Warren told the New York Times "without hesitation" that Trump is a white supremacist who has "done everything he can to stir up racial conflict and hatred in this country."

"He has given aid and comfort to white supremacists. He's done the wink and a nod. He has talked about white supremacists as fine people," Warren told the newspaper, seemingly referring to Trump's infamous "both sides" defense after the deadly white supremacist rally in Charlottesville, Virginia, where a self-professed neo-Nazi killed a counter-protester.

"Donald Trump has a central message," she added. "He says to the American people, if there's anything wrong in your life, blame them — and 'them' means people who aren't the same color as you, weren't born where you were born, don’t worship the same way you do."

O'Rourke, meanwhile, said on Wednesday that the president made it "very clear" that he is a white supremacist who has "dehumanized or sought to dehumanize those who do not look like or pray like the majority here in this country."

The pair's pointed declarations follow last week's back-to-back mass shootings in El Paso, Texas and Dayton, Ohio, which left at least 31 people dead and 53 injured.

The shooter accused of carrying out the massacre in El Paso wrote in a racist screed that "this attack is a response to the Hispanic invasion of Texas," directly echoing Trump's repeated warnings of "an invasion" at the border ahead of the 2018 midterm election cycle.


Warren highest FAVORABILITY in IOWA poll

Monmouth University
Poll type: Live
538 Rating: A+


__Favorable, Unfavorable, Net rating___

Biden...... 73 19 +54
Sanders... 58 33 +25
Warren.... 76 14 +62
Harris...... 68 19 +49
Buttigieg.. 68 11 +57
Booker..... 56 16 +40
Klobuchar. 50 17 +33
O’Rourke.. 43 24 +19
Castro...... 47 13 +34
Steyer...... 34 25 +9
Bullock..... 22 19 +3


Disclaimer : These polls are more than 6 months out from the Caucus, and hence are early polls. No single poll should be over emphasized.

Biden Leads, Warren strong in latest PENNSYLVANIA POLL

Franklin & Marshall College
Poll Type: Live
538 Rating: B-

Biden....... 28%
Sanders... 12%
Harris........ 8%
Buttigieg... 6%


Disclaimer : These polls are more than 6 months out from the Primary, and hence are early polls. No single poll should be over emphasized.

Winning the battleground states in the rust belt is important. In this poll Warren shows surprising strength in Biden's home state.

Warren SURGES in latest A RATED Monmouth Iowa poll !!!

Monmouth University
Poll type: Live
538 Rating: A+

_____April 9th --> August 8th

Biden....... 27% --> 28%
Warren...... 7% --> 19%
Harris........ 7% --> 11%
Sanders... 16% ---> 9%
Buttigieg... 9% ---> 8%
Klobuchar.. 4% ---> 3%


Disclaimer : These polls are more than 6 months out from the Caucus, and hence are early polls. No single poll should be over emphasized.

Democrats Are Having the Wrong Health Care Debate

They should skip the argument over Medicare for All and find the best ways to tackle affordability.
By Ezekiel J. Emanuel
For the other 295 million Americans who have some form of health insurance, the problem is high costs. Even with health insurance, high premiums, deductibles and co-pays, surprise hospital bills and exorbitant drug prices inhibit people from accessing care and taking their medications, threaten to drain their savings, or even force Americans into bankruptcy. Democrats need a plan to deal with this problem.

Four policies can effectively tackle the affordability issue. First, we need to address drug prices. The United States has just over 4 percent of the world’s population, and yet it accounts for nearly half of global drug spending. On average, the United States spends $1,443 per person a year on drugs. This cannot be explained by utilization; the difference is the drug prices we pay.
Second, hospital prices are soaring and must be contained. Medicare and Medicaid set their own hospital prices, which have risen modestly in recent years. But hospital prices for the roughly 160 million Americans with private insurance have shot up as much as drug prices. In 1996, hospitals charged private insurance companies about 6 percent more than Medicare. In 2012, they charged 75 percent more than Medicare. A recent RAND study indicates that, on average, hospitals now charge private insurance companies 141 percent more than Medicare.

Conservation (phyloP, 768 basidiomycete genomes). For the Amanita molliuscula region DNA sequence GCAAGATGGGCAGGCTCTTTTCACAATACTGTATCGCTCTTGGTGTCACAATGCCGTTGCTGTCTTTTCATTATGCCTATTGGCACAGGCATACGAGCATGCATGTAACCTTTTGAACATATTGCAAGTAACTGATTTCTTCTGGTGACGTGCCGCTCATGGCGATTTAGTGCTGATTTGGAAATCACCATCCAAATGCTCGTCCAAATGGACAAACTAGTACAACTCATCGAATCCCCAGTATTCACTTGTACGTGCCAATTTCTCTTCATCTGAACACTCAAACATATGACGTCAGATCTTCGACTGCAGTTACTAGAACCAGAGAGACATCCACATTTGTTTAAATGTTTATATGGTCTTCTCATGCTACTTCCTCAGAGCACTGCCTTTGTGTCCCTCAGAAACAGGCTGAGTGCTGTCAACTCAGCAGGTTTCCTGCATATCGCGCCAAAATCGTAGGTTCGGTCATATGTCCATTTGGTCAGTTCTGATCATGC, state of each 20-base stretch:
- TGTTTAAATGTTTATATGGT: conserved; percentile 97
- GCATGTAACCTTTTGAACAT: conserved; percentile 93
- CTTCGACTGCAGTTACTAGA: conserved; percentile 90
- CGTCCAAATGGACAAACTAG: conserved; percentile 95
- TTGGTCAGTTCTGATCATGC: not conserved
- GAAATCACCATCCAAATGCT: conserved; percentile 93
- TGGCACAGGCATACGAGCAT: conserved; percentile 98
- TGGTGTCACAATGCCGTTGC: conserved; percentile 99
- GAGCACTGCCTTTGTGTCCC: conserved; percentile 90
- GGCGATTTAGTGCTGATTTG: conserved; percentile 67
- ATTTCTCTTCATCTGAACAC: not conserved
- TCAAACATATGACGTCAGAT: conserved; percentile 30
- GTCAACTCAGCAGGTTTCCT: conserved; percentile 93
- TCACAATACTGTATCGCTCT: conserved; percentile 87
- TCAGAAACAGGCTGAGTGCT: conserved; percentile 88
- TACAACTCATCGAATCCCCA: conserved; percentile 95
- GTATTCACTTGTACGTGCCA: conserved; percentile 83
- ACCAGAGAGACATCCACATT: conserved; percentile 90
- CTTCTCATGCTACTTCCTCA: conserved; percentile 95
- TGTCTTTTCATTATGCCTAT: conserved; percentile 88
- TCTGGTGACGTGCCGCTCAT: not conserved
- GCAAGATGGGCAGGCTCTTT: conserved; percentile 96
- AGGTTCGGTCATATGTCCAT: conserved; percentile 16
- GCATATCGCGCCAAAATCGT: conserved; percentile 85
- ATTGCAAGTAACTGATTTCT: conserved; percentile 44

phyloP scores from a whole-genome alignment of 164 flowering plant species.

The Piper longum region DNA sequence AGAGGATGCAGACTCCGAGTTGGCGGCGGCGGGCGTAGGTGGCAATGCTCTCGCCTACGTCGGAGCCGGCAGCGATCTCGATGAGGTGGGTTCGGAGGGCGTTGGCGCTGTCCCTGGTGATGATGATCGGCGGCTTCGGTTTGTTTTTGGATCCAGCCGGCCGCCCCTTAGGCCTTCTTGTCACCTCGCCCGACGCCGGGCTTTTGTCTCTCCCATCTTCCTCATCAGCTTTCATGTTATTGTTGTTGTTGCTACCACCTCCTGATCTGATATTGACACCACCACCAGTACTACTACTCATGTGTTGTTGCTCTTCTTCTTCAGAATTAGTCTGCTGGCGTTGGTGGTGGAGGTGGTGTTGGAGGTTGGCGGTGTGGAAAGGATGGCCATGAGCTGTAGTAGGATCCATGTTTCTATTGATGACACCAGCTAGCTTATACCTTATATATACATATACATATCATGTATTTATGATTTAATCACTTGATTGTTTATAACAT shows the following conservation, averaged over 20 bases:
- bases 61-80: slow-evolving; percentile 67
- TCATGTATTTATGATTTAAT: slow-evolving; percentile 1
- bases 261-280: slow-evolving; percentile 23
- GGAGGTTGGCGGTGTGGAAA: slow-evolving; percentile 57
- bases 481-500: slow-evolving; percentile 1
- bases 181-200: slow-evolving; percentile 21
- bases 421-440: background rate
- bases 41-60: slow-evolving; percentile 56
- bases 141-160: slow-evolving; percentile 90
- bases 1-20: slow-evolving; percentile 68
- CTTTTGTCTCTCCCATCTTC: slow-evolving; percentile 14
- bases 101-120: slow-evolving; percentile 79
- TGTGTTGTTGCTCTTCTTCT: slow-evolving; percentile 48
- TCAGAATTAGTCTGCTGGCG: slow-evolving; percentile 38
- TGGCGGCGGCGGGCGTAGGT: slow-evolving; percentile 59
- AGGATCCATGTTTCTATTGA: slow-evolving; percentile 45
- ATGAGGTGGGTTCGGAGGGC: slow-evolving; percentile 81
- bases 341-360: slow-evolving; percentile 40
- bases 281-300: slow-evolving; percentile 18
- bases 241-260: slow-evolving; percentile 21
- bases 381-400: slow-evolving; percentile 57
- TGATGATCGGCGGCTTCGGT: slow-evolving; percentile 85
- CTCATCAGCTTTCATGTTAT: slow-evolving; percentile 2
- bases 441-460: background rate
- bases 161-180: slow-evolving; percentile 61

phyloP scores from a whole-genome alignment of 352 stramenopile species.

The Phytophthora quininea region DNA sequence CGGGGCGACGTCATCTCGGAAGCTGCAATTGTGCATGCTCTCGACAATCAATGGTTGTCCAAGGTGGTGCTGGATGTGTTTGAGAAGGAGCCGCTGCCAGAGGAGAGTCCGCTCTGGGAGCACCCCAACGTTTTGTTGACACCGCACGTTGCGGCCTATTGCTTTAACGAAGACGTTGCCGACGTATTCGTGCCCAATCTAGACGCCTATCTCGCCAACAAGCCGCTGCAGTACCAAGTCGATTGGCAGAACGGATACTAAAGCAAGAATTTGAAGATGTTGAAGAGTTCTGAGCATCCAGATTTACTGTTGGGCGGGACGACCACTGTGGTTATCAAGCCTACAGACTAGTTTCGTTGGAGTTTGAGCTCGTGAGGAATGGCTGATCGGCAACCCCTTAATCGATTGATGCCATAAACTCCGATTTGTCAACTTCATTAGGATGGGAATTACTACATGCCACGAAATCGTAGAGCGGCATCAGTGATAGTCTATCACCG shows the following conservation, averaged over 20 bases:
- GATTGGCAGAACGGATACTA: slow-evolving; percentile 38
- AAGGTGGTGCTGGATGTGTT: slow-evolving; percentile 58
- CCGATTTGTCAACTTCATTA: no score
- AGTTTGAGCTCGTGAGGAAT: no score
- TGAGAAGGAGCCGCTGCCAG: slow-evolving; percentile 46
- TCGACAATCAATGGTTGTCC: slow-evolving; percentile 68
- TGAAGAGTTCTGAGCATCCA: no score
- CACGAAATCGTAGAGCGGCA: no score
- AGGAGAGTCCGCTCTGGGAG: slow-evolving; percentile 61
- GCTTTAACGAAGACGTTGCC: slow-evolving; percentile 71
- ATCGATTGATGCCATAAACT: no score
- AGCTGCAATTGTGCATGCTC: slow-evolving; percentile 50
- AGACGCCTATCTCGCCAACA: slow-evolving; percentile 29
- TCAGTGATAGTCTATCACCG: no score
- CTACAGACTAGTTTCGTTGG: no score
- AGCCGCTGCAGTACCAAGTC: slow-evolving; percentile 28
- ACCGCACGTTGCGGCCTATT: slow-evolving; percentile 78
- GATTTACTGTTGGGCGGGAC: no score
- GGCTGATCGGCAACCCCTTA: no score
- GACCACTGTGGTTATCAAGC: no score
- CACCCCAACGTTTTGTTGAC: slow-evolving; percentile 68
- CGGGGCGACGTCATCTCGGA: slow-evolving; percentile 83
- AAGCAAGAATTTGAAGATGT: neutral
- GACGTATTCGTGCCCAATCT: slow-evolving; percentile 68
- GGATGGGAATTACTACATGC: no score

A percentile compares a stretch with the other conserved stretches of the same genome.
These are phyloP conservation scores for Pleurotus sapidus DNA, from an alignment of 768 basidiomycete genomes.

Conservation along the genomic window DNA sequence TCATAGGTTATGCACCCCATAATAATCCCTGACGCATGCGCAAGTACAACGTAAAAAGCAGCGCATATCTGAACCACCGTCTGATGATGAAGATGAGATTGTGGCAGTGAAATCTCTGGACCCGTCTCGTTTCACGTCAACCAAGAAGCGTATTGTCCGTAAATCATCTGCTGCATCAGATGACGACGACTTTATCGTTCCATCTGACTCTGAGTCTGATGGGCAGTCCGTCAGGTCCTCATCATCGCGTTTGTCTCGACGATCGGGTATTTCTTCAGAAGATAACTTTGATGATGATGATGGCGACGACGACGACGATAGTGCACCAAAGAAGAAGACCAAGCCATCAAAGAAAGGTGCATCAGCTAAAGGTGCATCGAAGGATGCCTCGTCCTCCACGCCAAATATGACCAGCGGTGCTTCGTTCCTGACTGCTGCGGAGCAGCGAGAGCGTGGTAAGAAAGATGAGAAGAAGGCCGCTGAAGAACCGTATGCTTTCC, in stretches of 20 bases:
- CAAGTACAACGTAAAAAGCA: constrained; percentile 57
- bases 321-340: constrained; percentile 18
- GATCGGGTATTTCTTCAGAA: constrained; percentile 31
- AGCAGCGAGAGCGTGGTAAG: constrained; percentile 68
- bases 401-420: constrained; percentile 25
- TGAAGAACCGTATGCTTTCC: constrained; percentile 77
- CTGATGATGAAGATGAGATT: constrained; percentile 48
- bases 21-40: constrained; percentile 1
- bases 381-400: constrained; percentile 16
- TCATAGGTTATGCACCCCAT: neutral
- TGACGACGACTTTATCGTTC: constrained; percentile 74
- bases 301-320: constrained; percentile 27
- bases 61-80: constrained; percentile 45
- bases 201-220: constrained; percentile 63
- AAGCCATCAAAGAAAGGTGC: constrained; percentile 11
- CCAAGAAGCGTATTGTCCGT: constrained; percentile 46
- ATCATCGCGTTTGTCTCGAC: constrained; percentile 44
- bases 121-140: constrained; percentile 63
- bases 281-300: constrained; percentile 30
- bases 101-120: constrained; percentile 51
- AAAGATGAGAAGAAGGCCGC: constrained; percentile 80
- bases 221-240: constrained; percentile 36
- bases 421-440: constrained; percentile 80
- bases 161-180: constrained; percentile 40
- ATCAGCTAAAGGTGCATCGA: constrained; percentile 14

The main culprit behind this price escalation appears to be the mergers of hospital systems, which creates local monopolies. Researchers at Yale calculate that capping prices for inpatient care for private insurers at 120 percent of Medicare would save about 20 percent of those costs, approximately $90 billion per year. That cap may be too aggressive, but a cap of 140 percent would save more than $30 billion.
Next, we need a policy that targets wasteful insurance billing practices. In 2010, the National Academy of Medicine estimated that about 14 percent of health care spending was related to billing and insurance-related administrative activities. Updating those numbers for today, the Center for American Progress estimates that we spend nearly $500 billion a year on billing and insurance processing. Based on comparisons with other countries, about half of that is classified as “excess” — a polite way of saying waste.
The fourth option is to push even harder on switching from fee-for-service payment to value-based alternatives. As it stands, when physicians avoid an unnecessary test or deliver the same outcomes for less money, they suffer financially. Capitation, bundles and global budgets make doctors and hospitals responsible for both the total cost of caring for patients and the quality of their outcomes. Ultimately, it is doctors who write orders and decide on a patients’ suite of tests and treatments.
These four simple policies can easily save more than $100 billion and, if pushed aggressively, maybe close to $200 billion per year. Americans and American businesses are crying out for affordable health care. That, along with auto-enrollment, should be what Democrats fight for in 2020.


It's not enough to just say Medicare for All is politically unattainable or would cost too much. Candidates that oppose Medicare for All must show their own math on how they would make health care affordable.

Right now, it simply is not affordable for average working families.

Bernie & Warren DESTROY Dem Debate...and Marianne!

David Pakman Show Published on Jul 31, 2019

--Bernie Sanders and Elizabeth Warren dominate the first night of the second Democratic presidential debate, and Marianne Williamson does pretty well, too